http://www.cibse.org/pdfs/8cimbabi.pdf has an equation for the dynamic
metric U-value of a breathing wall, as corrected:
Ud = VRhoaCa/(e^(VRhoaCaRs)-1) W/m^2K, where
V is the air velocity in meters per second,
Rhoa is air density, 1.2 kg/m^3,
Ca is the air's specific heat, 1000 J/(kg-K), and
Rs is the wall's static thermal resistance in m^2-K/W.
Using V = 1/3600 (1 meter per HOUR :-), and Rs = 5.7 m^2K/W (a US R32 wall),
Ud = 0.058 W/m^2, like a US R98 wall. A more typical V = 10 meters per hour
makes Ud = 1.7x10^-8 W/m^2K, like a US wall with an R-value of 334 million :-)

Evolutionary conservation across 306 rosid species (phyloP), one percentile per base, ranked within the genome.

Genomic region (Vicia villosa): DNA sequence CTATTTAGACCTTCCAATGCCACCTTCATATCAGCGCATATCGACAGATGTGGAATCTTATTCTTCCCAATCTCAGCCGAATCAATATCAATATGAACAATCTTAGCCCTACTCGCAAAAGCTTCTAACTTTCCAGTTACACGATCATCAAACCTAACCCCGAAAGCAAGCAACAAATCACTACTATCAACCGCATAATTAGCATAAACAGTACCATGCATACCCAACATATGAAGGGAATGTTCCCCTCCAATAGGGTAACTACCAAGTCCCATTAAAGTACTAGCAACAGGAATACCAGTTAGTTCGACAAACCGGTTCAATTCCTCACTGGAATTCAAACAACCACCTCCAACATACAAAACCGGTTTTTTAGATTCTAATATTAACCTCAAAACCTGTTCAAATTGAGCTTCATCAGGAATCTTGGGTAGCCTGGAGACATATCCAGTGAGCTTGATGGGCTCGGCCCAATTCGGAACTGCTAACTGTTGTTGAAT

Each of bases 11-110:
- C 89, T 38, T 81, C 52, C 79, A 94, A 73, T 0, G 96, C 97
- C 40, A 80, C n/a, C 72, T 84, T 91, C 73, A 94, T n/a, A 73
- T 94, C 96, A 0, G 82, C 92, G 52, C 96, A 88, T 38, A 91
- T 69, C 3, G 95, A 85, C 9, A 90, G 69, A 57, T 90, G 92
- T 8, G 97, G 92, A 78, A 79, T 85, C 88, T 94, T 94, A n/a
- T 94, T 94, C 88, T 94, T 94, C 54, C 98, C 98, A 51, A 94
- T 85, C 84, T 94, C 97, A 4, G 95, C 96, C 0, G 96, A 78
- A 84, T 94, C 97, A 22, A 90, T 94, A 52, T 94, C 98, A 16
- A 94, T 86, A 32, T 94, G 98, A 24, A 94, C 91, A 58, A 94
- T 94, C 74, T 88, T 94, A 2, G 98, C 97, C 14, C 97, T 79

But counting air heating energy, the total is 1200VdT(1+1/e^(1200VRs)-1),
which increases with airflow. If 30 cfm of 0 C outdoor air flows through
4000 ft^2 of metric R7 (US R40) exterior surface in a typical 40'x60'x8' US
house with no heat exchanger and warms to 20 indoors, V = 3.8x10^-5 m/s, with
0.914 W/m^2 of air heating. The walls and ceiling (eg 8" fiberglass with 9"
TGI joists and studs) would lose 0.914/(e^1200V7-1) = 2.4 W/m^2h, for a total
of 3.31 W/m^2, ie metric R6 or US R34, including fresh air heating as needed,
with (68-32)4000ft^2/R34 = 4235 Btu/h at 30 cfm. This would only work well
in an extremely airtight house.
In which case, maybe it's better to take the R40 with simpler non-breathing
walls losing (68-32)4000ft^2/R40 = 3600 Btu/h and add an 80% air-air heat
exchanger (eg some bidirectional breathing walls) losing about 0.2x30(68-32)
= 376, for a total of 3976 Btu/h.